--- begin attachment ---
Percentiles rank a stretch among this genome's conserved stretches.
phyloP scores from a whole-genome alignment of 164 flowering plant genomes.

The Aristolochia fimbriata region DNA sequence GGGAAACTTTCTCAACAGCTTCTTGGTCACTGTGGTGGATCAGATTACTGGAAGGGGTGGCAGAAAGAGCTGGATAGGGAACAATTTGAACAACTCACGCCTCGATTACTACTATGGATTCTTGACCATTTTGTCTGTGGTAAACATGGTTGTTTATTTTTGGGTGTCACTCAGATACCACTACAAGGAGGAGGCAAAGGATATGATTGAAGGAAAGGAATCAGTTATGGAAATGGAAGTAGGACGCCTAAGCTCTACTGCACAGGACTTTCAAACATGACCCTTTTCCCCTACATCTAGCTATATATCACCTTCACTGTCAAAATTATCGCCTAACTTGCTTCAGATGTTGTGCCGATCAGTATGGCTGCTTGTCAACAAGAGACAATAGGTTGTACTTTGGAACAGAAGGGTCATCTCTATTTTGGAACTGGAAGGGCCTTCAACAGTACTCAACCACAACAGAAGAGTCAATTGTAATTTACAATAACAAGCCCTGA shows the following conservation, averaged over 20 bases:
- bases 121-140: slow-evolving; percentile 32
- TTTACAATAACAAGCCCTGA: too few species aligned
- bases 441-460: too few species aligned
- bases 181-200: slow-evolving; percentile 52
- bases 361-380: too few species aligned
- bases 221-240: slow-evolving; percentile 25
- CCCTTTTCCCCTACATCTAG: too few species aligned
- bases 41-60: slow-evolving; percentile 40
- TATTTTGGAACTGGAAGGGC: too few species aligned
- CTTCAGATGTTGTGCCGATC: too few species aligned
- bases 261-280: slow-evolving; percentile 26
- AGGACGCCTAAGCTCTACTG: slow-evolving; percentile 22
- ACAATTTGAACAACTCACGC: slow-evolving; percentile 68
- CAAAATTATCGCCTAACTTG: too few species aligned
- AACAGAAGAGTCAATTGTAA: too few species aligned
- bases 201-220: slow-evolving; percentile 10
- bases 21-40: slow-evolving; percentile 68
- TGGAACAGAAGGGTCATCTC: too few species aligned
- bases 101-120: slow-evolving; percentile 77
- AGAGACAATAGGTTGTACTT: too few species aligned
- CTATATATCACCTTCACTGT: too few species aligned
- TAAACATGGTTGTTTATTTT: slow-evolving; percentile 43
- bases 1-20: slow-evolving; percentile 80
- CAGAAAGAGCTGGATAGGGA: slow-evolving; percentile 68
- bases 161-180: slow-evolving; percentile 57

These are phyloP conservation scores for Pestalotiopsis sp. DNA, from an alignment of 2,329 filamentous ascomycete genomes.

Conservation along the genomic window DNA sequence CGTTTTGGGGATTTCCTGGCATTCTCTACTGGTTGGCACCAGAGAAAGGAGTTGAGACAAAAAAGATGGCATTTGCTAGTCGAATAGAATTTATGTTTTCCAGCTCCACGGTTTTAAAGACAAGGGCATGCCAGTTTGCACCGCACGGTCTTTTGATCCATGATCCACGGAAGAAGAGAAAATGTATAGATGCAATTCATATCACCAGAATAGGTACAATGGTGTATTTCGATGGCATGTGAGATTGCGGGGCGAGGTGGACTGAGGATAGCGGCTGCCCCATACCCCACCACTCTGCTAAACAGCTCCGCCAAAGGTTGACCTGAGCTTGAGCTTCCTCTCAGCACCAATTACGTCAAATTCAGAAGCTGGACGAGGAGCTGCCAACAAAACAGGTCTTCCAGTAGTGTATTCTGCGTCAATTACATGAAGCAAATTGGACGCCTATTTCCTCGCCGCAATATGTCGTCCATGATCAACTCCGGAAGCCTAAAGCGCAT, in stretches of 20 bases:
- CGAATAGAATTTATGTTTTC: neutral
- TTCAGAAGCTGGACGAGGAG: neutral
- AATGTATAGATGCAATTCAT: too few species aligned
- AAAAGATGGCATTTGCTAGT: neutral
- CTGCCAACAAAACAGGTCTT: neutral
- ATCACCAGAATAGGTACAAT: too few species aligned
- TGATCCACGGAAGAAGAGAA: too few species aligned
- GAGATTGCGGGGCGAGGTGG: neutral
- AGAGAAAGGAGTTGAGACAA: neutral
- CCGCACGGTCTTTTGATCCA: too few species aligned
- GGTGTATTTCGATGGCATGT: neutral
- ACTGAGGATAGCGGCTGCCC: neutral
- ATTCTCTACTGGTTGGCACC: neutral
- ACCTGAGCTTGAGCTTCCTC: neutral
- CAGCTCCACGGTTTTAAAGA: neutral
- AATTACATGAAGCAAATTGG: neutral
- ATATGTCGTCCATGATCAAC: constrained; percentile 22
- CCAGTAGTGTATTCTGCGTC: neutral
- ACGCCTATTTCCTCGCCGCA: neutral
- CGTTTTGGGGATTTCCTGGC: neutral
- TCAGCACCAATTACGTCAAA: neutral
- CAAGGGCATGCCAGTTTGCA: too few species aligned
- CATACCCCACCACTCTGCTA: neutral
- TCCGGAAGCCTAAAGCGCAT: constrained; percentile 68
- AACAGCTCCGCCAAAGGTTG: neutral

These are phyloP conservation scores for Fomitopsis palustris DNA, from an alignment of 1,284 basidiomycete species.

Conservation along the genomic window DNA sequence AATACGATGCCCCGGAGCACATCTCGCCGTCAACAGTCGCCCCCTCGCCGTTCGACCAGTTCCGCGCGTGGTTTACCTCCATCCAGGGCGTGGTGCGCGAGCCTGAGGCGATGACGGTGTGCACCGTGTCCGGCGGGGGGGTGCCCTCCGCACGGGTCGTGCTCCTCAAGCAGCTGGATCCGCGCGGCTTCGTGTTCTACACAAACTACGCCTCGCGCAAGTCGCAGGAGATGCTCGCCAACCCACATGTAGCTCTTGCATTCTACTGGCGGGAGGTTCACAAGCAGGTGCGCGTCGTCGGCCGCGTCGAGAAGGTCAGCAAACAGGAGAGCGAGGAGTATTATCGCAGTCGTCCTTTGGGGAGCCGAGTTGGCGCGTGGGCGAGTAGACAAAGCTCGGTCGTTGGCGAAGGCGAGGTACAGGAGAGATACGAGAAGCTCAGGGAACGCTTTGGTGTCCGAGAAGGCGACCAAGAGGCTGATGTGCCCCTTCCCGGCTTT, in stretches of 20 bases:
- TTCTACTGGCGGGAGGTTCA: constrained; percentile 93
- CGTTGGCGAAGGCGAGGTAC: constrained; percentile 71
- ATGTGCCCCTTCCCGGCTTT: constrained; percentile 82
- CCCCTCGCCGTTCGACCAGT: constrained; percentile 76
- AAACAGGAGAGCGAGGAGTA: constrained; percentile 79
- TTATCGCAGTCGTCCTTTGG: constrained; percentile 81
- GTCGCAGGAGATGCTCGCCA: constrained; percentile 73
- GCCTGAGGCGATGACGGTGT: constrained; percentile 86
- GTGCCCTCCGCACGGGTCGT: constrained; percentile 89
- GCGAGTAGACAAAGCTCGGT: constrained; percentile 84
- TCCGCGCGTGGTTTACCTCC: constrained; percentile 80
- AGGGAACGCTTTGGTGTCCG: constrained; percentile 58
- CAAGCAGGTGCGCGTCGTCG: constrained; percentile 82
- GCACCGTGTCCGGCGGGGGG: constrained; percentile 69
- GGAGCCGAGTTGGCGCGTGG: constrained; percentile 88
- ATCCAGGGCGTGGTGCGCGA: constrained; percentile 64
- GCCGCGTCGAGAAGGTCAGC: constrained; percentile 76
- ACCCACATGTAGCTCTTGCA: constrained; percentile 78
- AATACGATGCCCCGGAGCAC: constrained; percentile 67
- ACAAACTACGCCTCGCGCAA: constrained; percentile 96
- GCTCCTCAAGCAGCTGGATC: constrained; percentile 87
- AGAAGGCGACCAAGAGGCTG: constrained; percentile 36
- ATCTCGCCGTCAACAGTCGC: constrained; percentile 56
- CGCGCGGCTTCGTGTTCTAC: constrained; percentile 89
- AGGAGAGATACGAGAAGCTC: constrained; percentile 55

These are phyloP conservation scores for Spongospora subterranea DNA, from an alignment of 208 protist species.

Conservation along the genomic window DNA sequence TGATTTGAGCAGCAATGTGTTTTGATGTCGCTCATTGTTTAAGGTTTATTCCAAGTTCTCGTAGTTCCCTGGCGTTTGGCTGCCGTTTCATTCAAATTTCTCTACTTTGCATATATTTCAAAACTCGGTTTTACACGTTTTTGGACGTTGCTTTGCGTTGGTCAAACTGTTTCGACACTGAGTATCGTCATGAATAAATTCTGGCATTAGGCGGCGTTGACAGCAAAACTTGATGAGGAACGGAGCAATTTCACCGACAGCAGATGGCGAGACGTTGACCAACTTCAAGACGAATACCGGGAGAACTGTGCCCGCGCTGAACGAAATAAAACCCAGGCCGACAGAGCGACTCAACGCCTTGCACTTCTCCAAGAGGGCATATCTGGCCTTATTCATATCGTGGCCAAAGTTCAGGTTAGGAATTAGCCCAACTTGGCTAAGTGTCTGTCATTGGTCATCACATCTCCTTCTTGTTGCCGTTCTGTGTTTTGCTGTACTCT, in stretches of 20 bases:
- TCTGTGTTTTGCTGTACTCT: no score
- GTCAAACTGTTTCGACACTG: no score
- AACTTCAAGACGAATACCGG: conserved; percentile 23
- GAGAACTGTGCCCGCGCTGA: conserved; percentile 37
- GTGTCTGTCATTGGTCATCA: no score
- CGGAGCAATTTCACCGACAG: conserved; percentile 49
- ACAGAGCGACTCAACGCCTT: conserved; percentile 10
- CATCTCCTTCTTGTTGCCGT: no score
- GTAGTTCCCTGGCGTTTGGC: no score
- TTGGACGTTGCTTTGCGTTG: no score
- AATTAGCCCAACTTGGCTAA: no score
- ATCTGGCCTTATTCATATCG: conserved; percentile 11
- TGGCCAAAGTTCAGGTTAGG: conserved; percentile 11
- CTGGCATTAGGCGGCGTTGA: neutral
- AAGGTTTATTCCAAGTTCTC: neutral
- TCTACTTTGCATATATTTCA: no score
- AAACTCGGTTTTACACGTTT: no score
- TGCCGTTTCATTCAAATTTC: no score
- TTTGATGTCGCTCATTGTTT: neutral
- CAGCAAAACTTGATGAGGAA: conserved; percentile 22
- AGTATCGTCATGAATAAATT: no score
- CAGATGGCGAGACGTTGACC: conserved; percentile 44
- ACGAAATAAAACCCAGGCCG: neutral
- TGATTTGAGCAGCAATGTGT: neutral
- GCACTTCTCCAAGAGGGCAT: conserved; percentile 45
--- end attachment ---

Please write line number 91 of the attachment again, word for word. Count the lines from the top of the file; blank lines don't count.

- ACAGAGCGACTCAACGCCTT: conserved; percentile 10